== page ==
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Using the ACT method to build a successful online marketing approach

Social media belongs to consumers. As a result, traditional marketing rules don’t apply. In the last issue, we discussed the need to market to each generation differently since a one-size-fits-all approach doesn’t work. Similarly, we’d be wise to take the time to understand the mindset of people using social media so we can use it to our advantage.

Shama Hyder, founder and CEO of Zen Media is also the author of The Zen of Social Media Marketing, a book I’ve been using for the class I teach at Johns Hopkins University on using social and digital media. It’s an excellent book and very approachable for both newer as well as seasoned users of social media.

In her book, she outlines how to apply the ACT methodology to help develop a successful online marketing approach. I’ve condensed the concept here to give you a better idea of how it works.

A = Attract: which means to get attention or stand out. Think of bringing new customers to your website as an example of what this category means. It does not mean securing a sale.

C = Convert: which happens when you turn a stranger or someone “just looking” into a customer.

T = Transform: “You transform when you turn past and present successes into magnetic forces of attraction,” Hyder says.

How does this translate to our industry? She offers the example of Sue who sells quilts online. Obviously, Sue isn’t the only person selling quilts online so how can she leverage the ACT method to secure sales?

 

A >> ATTRACT 

Sue uses a platform like Facebook to help attract people to her website by creating an album of her quilts. A friend of hers notices a picture on Facebook so she clicks on Sue’s website. This is what it means to ATTRACT or get attention. Facebook served as the catalyst. {Notice, a sale hasn’t been made here.}

C >> CONVERT 

After Jane clicks on the website, she makes a mental note to buy one for her granddaughter for the holidays. What are the chances she’ll remember to come back to buy? Unlikely. Sue needs another method to keep in touch. To help gain emails for her newsletter, which she has prominently displayed on her home page to gather, she offers some tips on quilt-making. Sue sends her emails around the holidays which remind Jane to buy the quilt for her granddaughter. She’s moved Jane from the A category to the C category because she’s now a customer. {Note that this is a combination of social media (Facebook) and digital media (website and email newsletter) working together.}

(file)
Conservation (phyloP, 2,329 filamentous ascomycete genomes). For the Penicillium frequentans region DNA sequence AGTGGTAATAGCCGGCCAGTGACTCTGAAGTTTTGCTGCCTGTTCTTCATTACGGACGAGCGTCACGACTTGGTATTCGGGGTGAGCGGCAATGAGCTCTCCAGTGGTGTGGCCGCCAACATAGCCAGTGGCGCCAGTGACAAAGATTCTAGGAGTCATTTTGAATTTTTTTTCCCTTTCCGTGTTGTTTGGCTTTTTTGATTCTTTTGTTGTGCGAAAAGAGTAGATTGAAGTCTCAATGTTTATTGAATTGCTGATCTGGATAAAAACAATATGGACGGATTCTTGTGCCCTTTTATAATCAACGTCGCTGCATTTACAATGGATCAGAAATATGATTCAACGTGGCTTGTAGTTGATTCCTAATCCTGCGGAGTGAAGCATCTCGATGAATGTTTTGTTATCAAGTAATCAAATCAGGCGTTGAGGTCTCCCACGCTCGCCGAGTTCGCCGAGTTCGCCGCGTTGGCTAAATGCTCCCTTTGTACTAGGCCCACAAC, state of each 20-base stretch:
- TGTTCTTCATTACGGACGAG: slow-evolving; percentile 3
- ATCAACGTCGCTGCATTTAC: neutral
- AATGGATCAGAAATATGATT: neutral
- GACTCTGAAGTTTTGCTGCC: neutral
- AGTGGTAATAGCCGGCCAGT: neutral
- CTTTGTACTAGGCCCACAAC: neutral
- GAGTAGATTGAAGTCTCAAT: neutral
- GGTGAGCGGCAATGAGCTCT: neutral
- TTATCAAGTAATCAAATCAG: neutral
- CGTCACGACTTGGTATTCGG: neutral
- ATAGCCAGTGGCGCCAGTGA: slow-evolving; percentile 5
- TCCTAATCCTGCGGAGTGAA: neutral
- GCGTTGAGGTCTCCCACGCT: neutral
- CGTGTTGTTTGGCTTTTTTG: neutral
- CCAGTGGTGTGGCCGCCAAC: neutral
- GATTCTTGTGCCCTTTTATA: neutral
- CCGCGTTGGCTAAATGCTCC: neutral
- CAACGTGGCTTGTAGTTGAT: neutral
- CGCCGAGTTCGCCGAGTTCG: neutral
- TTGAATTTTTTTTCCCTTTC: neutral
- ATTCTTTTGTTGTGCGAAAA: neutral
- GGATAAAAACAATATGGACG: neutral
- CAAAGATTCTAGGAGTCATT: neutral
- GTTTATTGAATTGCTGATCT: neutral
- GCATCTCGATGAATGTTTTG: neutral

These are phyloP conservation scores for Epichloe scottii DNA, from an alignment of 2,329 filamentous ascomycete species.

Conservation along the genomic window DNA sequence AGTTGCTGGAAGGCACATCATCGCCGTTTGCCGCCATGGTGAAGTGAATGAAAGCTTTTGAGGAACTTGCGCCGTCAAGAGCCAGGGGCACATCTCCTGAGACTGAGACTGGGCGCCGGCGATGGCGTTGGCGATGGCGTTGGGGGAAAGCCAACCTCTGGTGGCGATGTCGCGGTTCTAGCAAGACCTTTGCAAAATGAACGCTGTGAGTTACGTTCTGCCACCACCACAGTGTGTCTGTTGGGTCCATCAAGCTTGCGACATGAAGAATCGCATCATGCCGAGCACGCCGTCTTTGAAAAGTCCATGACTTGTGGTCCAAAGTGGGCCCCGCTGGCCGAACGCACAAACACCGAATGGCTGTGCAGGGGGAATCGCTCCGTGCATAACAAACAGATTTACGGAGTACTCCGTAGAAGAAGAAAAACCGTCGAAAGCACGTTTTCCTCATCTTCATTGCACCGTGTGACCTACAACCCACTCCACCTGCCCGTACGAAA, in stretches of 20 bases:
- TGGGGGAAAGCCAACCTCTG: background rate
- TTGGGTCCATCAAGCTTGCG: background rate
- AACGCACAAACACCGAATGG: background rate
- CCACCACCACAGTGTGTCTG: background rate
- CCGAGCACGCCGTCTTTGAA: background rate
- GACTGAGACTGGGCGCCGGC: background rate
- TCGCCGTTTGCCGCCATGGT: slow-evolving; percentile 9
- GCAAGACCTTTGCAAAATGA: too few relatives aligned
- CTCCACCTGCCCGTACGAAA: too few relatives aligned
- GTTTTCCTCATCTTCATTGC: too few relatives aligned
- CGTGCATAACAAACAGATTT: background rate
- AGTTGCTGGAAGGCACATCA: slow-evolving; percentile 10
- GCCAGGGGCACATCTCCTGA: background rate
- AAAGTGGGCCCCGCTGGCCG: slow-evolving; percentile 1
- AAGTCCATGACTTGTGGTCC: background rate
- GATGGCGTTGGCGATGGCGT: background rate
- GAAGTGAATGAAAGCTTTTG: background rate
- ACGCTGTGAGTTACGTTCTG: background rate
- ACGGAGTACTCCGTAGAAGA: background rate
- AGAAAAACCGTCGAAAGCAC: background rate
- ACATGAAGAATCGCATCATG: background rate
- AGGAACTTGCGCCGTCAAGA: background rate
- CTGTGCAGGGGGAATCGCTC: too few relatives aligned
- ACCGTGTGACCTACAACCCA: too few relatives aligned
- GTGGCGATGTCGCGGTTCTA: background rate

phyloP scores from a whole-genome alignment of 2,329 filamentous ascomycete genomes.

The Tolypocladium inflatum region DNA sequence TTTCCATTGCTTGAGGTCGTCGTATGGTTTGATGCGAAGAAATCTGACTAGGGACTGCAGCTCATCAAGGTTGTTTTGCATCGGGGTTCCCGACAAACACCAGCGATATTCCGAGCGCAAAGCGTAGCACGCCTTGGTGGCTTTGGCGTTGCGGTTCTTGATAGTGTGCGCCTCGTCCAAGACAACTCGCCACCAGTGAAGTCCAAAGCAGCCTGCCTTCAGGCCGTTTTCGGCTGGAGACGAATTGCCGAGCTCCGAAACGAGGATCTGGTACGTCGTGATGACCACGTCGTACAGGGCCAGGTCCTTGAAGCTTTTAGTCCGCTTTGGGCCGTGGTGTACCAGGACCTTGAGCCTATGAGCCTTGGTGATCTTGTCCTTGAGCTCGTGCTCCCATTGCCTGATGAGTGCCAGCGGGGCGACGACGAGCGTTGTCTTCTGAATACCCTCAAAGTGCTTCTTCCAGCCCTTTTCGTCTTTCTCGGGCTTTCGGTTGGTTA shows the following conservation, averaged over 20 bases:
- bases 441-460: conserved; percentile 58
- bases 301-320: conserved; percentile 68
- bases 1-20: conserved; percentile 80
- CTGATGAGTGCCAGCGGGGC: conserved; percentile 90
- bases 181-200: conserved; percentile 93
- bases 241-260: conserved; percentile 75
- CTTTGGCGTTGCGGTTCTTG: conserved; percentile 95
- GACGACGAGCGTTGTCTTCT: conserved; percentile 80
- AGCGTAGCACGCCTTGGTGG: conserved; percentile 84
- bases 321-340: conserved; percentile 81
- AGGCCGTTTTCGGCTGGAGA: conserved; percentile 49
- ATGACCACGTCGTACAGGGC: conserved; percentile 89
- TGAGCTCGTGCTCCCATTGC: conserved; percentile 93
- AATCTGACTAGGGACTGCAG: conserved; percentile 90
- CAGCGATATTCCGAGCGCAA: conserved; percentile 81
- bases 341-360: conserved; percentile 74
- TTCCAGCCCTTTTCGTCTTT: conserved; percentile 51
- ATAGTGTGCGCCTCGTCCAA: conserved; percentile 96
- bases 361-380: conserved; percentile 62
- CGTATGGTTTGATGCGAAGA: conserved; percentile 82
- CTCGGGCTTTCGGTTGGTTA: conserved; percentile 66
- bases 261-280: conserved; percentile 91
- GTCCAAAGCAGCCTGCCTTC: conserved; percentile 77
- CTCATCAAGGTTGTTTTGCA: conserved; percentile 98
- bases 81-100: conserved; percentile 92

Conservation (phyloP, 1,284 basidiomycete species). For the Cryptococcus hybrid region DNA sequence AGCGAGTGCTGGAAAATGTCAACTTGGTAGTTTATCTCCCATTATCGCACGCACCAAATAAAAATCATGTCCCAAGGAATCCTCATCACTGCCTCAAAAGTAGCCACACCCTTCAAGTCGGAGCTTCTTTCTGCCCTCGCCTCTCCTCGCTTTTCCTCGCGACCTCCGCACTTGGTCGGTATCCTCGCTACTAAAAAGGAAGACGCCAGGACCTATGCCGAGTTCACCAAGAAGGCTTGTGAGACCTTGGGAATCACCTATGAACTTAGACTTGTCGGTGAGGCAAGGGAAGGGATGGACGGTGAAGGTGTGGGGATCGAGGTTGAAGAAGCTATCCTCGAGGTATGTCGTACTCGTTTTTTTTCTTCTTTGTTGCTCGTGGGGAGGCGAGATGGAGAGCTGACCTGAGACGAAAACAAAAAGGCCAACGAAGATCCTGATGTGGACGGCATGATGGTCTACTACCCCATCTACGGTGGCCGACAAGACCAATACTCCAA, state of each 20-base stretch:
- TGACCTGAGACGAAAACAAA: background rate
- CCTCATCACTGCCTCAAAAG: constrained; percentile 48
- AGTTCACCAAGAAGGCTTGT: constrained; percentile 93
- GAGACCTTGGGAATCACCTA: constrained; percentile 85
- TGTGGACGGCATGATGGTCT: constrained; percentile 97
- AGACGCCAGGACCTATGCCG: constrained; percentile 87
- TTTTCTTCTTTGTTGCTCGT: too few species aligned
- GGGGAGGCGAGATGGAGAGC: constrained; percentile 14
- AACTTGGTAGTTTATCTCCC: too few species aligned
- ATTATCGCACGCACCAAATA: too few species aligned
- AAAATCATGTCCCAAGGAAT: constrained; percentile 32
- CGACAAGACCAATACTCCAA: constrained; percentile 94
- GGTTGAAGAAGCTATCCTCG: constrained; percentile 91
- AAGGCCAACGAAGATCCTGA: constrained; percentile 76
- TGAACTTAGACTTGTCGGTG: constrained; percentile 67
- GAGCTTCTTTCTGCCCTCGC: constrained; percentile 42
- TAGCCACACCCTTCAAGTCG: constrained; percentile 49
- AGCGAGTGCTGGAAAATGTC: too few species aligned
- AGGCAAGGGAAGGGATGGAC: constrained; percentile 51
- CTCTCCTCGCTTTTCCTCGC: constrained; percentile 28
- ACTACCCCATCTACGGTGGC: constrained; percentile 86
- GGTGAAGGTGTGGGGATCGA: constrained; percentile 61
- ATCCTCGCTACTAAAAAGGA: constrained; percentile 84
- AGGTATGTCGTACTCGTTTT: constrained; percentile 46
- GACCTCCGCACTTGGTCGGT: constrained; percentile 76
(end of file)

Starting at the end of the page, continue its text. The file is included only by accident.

T >> TRANSFORM 

The sale could be the end of it, but we can further leverage this method. Social proof is the equivalent of online word of mouth. Jane takes a picture of her granddaughter loving her new quilt and sends it to Sue who asks if she can use it for her blog. She is given permission so she shares Jane’s delightful picture with an explanation on how each quilt can lead to life-long memories. Another potential customer reads this blog post and sends it to her husband, thinking maybe their granddaughter might like a quilt. The husband clicks on the blog post, loves seeing how happy Jane’s granddaughter looks and decides to buy one for his own granddaughter immediately.

We need to remember that social media is not a selling tool. It’s an attracting tool. Stories help us connect with each other.

“Stories establish your expertise, attract fresh customers and even help convert faster,” adds Hyder. One way you can get those stories is to ask your customers for feedback or testimonials. Then use those stories on in various ways, from sharing on your website, blog posts to including in email newsletters and social media.

None of these approaches is hard and not all will obviously translate into immediate sales, but Hyder encourages organizations to think about all of their online marketing tactics as falling under at least one of these categories.

“It’s a simple yet effective process,” says Hyder. “Whenever you think about marketing, ask yourself this question: ‘Am I using this technique to Attract, Convert, or Transform?’”

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Megy Karydes

Megy Karydes is a marketing and communications consultant. She’s also an adjunct professor at Johns Hopkins University and working on a book about how businesses can better market themselves. Sign up to get her marketing tips every monthly at MegyKarydes.com.